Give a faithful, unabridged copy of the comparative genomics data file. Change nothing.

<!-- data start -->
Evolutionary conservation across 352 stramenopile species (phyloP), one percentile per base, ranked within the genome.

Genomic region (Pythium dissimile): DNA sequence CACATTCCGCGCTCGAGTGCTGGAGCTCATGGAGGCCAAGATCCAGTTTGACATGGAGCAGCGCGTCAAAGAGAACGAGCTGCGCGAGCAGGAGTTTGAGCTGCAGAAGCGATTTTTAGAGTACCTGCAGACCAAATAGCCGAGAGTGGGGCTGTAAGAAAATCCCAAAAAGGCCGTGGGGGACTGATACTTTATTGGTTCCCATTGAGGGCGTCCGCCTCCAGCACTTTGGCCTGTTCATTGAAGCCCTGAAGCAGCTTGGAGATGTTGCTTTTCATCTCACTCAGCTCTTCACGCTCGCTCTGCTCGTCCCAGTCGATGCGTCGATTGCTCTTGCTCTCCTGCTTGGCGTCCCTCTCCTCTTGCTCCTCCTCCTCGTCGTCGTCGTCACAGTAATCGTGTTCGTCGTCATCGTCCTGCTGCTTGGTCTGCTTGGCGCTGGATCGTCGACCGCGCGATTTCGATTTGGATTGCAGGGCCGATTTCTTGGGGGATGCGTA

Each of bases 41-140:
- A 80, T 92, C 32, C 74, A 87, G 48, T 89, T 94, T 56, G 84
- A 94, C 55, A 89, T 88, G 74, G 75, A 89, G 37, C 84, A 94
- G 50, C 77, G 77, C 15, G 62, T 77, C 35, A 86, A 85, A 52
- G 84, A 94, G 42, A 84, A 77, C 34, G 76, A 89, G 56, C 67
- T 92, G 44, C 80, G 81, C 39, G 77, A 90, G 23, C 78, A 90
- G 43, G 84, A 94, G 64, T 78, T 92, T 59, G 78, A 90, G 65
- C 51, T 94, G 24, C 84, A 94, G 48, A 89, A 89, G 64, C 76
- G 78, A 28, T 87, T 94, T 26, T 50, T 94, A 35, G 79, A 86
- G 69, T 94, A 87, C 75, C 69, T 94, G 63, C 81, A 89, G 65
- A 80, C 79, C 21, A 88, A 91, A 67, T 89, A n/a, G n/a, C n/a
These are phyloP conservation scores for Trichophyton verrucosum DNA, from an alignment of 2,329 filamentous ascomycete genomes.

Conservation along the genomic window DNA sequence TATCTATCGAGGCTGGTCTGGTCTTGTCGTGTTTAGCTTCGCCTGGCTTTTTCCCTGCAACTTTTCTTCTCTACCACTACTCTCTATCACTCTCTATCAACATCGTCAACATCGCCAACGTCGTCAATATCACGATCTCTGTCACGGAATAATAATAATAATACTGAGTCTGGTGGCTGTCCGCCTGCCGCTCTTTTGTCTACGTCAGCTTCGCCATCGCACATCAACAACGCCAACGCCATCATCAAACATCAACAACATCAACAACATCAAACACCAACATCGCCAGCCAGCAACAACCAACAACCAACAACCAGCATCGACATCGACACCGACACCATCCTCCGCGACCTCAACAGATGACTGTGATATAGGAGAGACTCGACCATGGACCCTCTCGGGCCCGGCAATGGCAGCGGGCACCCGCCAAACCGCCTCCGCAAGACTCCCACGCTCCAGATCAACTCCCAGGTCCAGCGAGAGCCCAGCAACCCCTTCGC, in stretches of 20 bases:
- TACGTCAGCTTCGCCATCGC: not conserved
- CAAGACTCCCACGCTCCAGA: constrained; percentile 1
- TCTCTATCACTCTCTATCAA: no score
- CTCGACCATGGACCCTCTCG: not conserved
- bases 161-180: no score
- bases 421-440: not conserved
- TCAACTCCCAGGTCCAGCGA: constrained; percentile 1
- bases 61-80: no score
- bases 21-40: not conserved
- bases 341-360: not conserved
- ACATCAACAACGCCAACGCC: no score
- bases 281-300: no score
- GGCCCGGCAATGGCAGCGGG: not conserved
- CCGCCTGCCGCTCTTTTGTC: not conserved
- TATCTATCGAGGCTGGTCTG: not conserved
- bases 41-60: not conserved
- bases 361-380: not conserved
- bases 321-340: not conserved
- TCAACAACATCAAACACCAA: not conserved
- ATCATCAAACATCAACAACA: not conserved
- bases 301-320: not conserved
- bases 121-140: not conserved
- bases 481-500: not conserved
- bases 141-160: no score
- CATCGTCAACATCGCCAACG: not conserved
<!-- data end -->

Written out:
Evolutionary conservation across 352 stramenopile species (phyloP), one percentile per base, ranked within the genome.

Genomic region (Pythium dissimile): DNA sequence CACATTCCGCGCTCGAGTGCTGGAGCTCATGGAGGCCAAGATCCAGTTTGACATGGAGCAGCGCGTCAAAGAGAACGAGCTGCGCGAGCAGGAGTTTGAGCTGCAGAAGCGATTTTTAGAGTACCTGCAGACCAAATAGCCGAGAGTGGGGCTGTAAGAAAATCCCAAAAAGGCCGTGGGGGACTGATACTTTATTGGTTCCCATTGAGGGCGTCCGCCTCCAGCACTTTGGCCTGTTCATTGAAGCCCTGAAGCAGCTTGGAGATGTTGCTTTTCATCTCACTCAGCTCTTCACGCTCGCTCTGCTCGTCCCAGTCGATGCGTCGATTGCTCTTGCTCTCCTGCTTGGCGTCCCTCTCCTCTTGCTCCTCCTCCTCGTCGTCGTCGTCACAGTAATCGTGTTCGTCGTCATCGTCCTGCTGCTTGGTCTGCTTGGCGCTGGATCGTCGACCGCGCGATTTCGATTTGGATTGCAGGGCCGATTTCTTGGGGGATGCGTA

Each of bases 41-140:
- A 80, T 92, C 32, C 74, A 87, G 48, T 89, T 94, T 56, G 84
- A 94, C 55, A 89, T 88, G 74, G 75, A 89, G 37, C 84, A 94
- G 50, C 77, G 77, C 15, G 62, T 77, C 35, A 86, A 85, A 52
- G 84, A 94, G 42, A 84, A 77, C 34, G 76, A 89, G 56, C 67
- T 92, G 44, C 80, G 81, C 39, G 77, A 90, G 23, C 78, A 90
- G 43, G 84, A 94, G 64, T 78, T 92, T 59, G 78, A 90, G 65
- C 51, T 94, G 24, C 84, A 94, G 48, A 89, A 89, G 64, C 76
- G 78, A 28, T 87, T 94, T 26, T 50, T 94, A 35, G 79, A 86
- G 69, T 94, A 87, C 75, C 69, T 94, G 63, C 81, A 89, G 65
- A 80, C 79, C 21, A 88, A 91, A 67, T 89, A n/a, G n/a, C n/a
These are phyloP conservation scores for Trichophyton verrucosum DNA, from an alignment of 2,329 filamentous ascomycete genomes.

Conservation along the genomic window DNA sequence TATCTATCGAGGCTGGTCTGGTCTTGTCGTGTTTAGCTTCGCCTGGCTTTTTCCCTGCAACTTTTCTTCTCTACCACTACTCTCTATCACTCTCTATCAACATCGTCAACATCGCCAACGTCGTCAATATCACGATCTCTGTCACGGAATAATAATAATAATACTGAGTCTGGTGGCTGTCCGCCTGCCGCTCTTTTGTCTACGTCAGCTTCGCCATCGCACATCAACAACGCCAACGCCATCATCAAACATCAACAACATCAACAACATCAAACACCAACATCGCCAGCCAGCAACAACCAACAACCAACAACCAGCATCGACATCGACACCGACACCATCCTCCGCGACCTCAACAGATGACTGTGATATAGGAGAGACTCGACCATGGACCCTCTCGGGCCCGGCAATGGCAGCGGGCACCCGCCAAACCGCCTCCGCAAGACTCCCACGCTCCAGATCAACTCCCAGGTCCAGCGAGAGCCCAGCAACCCCTTCGC, in stretches of 20 bases:
- TACGTCAGCTTCGCCATCGC: not conserved
- CAAGACTCCCACGCTCCAGA: constrained; percentile 1
- TCTCTATCACTCTCTATCAA: no score
- CTCGACCATGGACCCTCTCG: not conserved
- bases 161-180: no score
- bases 421-440: not conserved
- TCAACTCCCAGGTCCAGCGA: constrained; percentile 1
- bases 61-80: no score
- bases 21-40: not conserved
- bases 341-360: not conserved
- ACATCAACAACGCCAACGCC: no score
- bases 281-300: no score
- GGCCCGGCAATGGCAGCGGG: not conserved
- CCGCCTGCCGCTCTTTTGTC: not conserved
- TATCTATCGAGGCTGGTCTG: not conserved
- bases 41-60: not conserved
- bases 361-380: not conserved
- bases 321-340: not conserved
- TCAACAACATCAAACACCAA: not conserved
- ATCATCAAACATCAACAACA: not conserved
- bases 301-320: not conserved
- bases 121-140: not conserved
- bases 481-500: not conserved
- bases 141-160: no score
- CATCGTCAACATCGCCAACG: not conserved